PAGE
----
The industry is calling for urgent action on stamp duty tax after the release of the federal government’s tax discussion paper, which admits it can be a “tax burden” on consumers.
Despite stamp duties on the transfer of residential and commercial property being the second-largest source of state tax revenue – generating 24% of state tax revenue – the federal government’s tax discussion paper, released yesterday, concedes that the “highly volatile” tax can be a burden on many consumers.
“Stamp duties also impact on consumers by increasing the cost of buying and selling houses. As house prices increase over time, unadjusted progressive tax rates also increase the tax burden associated with stamp duty,” the paper said.
“For example, the burden of stamp duty on a median-priced house in Melbourne has almost doubled over the past 20 years — from 2.67% of the sale price in 1988 to 5.16% in 2011. This clearly adds to transaction costs and contributes to Australia’s high (by international standards) costs of moving.”
The Property Council of Australia says the government must now act to abolish the burdensome tax.
“Taxes are supposed to lean lightly on the economy, not act as a barrier to economic activity, job creation and prosperity. But that is exactly what stamp duty does, and that is why the last major tax review recommended its abolition,” Ken Morrison, chief executive of The Property Council of Australia said.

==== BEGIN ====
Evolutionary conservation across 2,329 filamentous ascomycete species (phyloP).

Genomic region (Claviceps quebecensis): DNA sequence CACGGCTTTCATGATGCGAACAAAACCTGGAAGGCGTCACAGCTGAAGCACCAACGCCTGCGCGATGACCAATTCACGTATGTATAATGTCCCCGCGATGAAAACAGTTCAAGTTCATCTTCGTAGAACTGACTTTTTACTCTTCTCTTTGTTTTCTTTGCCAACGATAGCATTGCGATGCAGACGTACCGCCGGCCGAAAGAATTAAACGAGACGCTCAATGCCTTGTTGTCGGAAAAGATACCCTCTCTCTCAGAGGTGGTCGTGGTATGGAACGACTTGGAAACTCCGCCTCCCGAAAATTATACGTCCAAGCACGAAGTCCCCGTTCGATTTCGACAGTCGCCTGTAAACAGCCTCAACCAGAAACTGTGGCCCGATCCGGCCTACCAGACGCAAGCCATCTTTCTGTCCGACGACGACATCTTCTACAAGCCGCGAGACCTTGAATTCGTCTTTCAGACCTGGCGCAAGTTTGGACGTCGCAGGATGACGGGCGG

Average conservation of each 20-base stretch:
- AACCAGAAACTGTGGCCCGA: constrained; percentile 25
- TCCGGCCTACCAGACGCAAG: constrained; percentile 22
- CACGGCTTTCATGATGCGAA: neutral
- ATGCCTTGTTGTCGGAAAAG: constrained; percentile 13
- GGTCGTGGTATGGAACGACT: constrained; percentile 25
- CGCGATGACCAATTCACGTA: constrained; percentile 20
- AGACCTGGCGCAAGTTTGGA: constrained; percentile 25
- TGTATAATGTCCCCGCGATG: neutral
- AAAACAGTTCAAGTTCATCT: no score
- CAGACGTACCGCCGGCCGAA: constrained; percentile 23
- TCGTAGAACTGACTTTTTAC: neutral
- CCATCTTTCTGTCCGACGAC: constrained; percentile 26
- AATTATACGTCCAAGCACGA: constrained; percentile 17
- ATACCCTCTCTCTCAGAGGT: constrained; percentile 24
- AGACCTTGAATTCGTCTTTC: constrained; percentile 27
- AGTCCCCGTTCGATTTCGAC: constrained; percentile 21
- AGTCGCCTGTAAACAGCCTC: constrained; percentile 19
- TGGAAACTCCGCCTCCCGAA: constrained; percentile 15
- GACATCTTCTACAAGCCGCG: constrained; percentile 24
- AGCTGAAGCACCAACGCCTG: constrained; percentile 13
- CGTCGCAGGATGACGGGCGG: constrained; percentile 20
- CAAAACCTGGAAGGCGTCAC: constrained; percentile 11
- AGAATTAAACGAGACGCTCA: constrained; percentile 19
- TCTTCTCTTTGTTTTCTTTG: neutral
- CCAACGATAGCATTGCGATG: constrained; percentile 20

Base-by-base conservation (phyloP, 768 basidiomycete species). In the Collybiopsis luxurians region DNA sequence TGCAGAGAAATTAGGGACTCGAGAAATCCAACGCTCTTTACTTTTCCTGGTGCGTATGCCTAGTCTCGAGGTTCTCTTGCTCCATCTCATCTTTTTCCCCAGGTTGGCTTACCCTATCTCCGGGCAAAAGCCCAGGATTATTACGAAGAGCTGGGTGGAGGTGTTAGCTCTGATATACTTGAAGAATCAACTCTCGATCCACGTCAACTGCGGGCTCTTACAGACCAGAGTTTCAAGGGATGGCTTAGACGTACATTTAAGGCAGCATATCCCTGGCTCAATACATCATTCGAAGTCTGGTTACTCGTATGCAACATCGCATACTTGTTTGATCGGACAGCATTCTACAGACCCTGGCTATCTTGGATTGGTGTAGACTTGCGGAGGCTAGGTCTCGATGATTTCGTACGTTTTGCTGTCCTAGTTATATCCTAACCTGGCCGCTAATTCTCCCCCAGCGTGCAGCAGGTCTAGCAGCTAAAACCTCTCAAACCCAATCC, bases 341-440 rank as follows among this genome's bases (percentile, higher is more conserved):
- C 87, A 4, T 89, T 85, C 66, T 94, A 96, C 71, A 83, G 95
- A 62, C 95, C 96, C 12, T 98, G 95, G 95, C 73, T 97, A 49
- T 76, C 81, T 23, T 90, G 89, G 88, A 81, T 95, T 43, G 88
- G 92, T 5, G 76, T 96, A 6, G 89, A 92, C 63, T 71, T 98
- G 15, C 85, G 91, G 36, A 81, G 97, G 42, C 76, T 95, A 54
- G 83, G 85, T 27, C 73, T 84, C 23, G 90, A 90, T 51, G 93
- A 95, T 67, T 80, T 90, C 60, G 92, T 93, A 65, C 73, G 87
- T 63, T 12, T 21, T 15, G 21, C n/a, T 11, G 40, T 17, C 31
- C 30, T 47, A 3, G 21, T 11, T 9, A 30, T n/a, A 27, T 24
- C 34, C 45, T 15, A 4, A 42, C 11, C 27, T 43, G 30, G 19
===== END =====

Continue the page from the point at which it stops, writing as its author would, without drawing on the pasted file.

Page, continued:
“Stamp duty inhibits economic activity; it acts as a drag on new construction, on job creation and housing mobility.”
Morrison said the property lobby will be releasing new research and a detailed tax position paper, suggesting other ways the government can fill the revenue lost by abolishing stamp duty.
“We recognise that abolishing stamp duties would mean replacement revenues would need to be provided to fund necessary state government services and we are keen to participate in this debate,” he said.
“It is time for a clean sweep, time to get rid of the bad taxes that impede growth and time for a new blueprint for microeconomic reform that will put Australia on the best path for economic growth, more jobs and the best standard of living.”
The Housing Industry Association also welcomed a discussion on “Australia’s most inefficient tax”.
“Successful taxation reform is vital to ensuring future economic growth and productivity growth commensurate with a rising standard of living for Australia’s future generations,” Shane Goodwin, HIA’s managing director said.
“Stamp duty on property conveyances is Australia’s most inefficient tax, and housing taxation reform can unlock substantial productivity gains and boost economic growth in the Australian economy.”